Temporary use in England's core cities: Looking beyond the exceptional

Michael Martin, Stephen Hincks, Iain Deas

Publikation: Bidrag til tidsskriftTidsskriftartikelpeer review

4 Citationer (Scopus)
54 Downloads (Pure)


This paper develops an understanding of the structural and spatial characteristics of regulated forms of temporary use across England’s core cities. The paper’s contribution lies in its adoption of an extensive research design that goes beyond the intensive qualitative approaches that predominate in the temporary use literature. We employ a novel data set of 5890 temporary use interventions that have been recorded over a 15-year period (2000–2015). Informed by the temporary use literature, we distinguish between ‘extraordinary’ (e.g. urban beaches) and ‘ordinary’ (e.g. car parks) forms of temporary use alongside other characteristics that include the time of occurrence, the function of space appropriated, decisions taken and whether instances were isolated or reoccurring. Logistic regression is used to test whether the odds that a temporary use was defined as ‘ordinary’ or ‘extraordinary’ increased or decreased owing to their underlying structural characteristics. The analysis revealed that applications for extraordinary temporary uses increased in the period following the 2007/2008 financial crisis but that ordinary forms of temporary uses remained much more common before and after the recession. It also revealed differences between ordinary and extraordinary uses in relation to the functions of the spaces appropriated and decisions taken by the planning authority in processing the application. Geospatial approaches were then applied to two case study cities – Bristol and Liverpool. The analysis revealed a tendency towards the clustering of temporary uses that was spatially and temporally uneven, with extraordinary uses in particular concentrated in the cores/downtowns of the two cities.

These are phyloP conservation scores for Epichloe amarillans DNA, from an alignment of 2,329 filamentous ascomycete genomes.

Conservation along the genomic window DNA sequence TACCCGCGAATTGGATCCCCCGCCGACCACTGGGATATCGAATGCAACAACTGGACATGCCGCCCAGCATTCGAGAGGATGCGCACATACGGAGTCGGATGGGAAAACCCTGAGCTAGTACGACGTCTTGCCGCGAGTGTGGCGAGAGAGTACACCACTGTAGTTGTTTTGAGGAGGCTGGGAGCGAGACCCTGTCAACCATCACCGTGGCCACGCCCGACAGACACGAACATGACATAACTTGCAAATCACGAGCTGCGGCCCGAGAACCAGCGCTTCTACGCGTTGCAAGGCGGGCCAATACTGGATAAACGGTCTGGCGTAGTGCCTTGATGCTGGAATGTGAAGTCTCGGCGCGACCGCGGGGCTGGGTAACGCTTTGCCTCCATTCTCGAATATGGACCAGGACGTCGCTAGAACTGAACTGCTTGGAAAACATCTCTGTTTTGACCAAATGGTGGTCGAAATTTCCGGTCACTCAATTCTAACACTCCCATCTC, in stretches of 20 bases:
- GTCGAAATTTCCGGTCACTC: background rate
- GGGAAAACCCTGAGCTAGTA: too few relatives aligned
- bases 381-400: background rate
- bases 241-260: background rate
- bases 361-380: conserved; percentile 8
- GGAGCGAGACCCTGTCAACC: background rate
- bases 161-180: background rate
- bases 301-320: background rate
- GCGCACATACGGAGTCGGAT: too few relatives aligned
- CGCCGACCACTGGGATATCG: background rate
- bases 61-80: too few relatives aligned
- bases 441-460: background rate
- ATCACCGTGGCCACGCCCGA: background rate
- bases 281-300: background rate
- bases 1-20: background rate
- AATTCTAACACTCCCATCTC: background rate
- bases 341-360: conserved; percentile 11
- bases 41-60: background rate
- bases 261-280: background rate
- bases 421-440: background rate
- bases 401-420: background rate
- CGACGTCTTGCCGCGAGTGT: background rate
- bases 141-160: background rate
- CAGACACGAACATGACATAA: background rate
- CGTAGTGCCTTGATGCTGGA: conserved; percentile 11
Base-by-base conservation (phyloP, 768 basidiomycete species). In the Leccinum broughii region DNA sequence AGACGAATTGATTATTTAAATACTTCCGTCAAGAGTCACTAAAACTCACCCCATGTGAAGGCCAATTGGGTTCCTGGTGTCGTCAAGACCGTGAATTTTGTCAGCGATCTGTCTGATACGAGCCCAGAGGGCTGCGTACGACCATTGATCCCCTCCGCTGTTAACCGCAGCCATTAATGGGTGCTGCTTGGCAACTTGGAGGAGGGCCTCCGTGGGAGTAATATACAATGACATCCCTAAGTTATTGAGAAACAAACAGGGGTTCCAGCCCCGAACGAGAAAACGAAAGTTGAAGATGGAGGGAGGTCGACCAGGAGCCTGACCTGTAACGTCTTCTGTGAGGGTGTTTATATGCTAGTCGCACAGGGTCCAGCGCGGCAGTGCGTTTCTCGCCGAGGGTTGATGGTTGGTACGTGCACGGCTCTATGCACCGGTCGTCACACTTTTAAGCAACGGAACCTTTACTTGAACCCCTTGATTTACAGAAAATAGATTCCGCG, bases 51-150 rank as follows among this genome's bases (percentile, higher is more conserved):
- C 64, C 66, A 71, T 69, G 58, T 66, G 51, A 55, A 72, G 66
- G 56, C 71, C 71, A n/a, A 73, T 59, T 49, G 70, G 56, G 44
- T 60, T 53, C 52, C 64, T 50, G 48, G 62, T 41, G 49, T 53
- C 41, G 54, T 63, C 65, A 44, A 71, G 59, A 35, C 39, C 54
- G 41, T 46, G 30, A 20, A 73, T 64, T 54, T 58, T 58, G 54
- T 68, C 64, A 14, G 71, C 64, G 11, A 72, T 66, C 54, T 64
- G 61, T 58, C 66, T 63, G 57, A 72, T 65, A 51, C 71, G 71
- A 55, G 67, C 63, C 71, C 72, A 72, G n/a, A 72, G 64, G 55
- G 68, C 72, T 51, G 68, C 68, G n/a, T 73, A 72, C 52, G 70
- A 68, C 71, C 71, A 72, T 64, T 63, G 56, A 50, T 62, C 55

TidsskriftUrban Studies
Udgave nummer16
Sider (fra-til)3381-3401
Antal sider21
StatusUdgivet - 2020


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